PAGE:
The survival of an endangered language may depend on two people — and all they want to do is ignore each other.
Manuel Segovia and Isidro Velazquez, the last speakers of a language called Ayapaneco, live less than half a mile away from each other in Ayapa, Mexico. But no matter how precious the cultural implications of keeping their language alive are, they are not going to speak to each other.
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The Guardian notes that “it is not clear whether there is a long-buried argument behind their mutual avoidance, but people who know them say they have never really enjoyed each other’s company.”
Ayapaneco is one of many dozens of indigenous languages remaining in Mexico. Perhaps the most extreme case, it managed to survive the Spanish conquest in Mexico. Sixty-eight native languages are still in use today, although a handful are on the verge of extinction.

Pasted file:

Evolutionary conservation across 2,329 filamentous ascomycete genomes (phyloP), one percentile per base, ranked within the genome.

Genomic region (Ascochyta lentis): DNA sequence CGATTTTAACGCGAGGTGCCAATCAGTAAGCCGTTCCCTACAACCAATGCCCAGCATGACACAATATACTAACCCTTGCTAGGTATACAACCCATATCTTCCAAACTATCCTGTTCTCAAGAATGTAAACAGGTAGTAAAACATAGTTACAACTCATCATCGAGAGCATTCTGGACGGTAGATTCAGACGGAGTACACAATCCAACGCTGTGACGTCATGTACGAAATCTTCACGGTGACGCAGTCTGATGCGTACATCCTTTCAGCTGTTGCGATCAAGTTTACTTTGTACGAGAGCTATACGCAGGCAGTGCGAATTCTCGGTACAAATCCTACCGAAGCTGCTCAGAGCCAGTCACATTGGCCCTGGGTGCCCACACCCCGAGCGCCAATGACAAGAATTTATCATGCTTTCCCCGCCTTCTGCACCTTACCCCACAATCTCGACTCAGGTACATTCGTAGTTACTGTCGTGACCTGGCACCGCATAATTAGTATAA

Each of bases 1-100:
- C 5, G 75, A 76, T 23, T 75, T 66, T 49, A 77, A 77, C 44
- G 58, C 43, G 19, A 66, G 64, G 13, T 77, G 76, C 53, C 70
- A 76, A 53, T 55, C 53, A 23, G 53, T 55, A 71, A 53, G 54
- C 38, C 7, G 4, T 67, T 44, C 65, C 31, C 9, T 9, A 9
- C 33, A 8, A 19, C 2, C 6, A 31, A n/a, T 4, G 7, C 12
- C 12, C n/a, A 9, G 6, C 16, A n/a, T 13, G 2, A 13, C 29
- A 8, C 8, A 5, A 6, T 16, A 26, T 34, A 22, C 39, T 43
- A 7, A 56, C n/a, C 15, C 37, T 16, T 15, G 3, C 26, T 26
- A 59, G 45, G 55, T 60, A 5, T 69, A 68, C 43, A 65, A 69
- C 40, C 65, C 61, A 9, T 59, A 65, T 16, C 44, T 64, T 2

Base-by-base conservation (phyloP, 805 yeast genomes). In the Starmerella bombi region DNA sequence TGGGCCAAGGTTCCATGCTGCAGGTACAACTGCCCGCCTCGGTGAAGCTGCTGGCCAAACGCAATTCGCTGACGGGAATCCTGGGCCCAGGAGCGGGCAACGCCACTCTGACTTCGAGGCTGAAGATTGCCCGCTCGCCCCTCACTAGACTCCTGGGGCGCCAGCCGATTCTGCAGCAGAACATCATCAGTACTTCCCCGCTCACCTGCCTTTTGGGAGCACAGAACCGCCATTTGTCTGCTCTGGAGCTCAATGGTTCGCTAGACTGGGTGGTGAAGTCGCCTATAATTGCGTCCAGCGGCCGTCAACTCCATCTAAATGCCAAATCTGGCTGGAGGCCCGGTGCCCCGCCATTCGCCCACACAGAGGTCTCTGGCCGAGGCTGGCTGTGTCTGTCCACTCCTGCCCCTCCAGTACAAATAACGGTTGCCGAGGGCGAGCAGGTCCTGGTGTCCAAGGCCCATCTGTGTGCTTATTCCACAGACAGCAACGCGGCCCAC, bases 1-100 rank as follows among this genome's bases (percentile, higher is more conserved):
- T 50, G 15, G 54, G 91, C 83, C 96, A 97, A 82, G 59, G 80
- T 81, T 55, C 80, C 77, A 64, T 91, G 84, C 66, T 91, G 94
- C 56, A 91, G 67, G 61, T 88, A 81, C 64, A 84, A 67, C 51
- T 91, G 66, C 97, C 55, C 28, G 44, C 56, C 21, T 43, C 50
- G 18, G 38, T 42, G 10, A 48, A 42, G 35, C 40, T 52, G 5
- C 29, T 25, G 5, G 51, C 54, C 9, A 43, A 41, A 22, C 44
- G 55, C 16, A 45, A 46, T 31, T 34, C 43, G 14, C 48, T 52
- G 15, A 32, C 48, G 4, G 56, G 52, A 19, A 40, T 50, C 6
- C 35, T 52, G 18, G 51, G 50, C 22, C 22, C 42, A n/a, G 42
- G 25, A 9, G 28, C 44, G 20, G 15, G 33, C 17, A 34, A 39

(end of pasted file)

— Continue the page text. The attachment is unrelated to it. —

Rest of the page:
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Regardless, linguists are still attempting to preserve the language despite the lack of communication between the last two fluent speakers, who no longer converse with anyone regularly in their native tongue. When Segovia, 75, and Velazquez, 69, both die, their language will pass away with them.
Still, Daniel Suslak, a linguistic anthropologist, sums up their relationship succinctly: “They don’t have a lot in common.”
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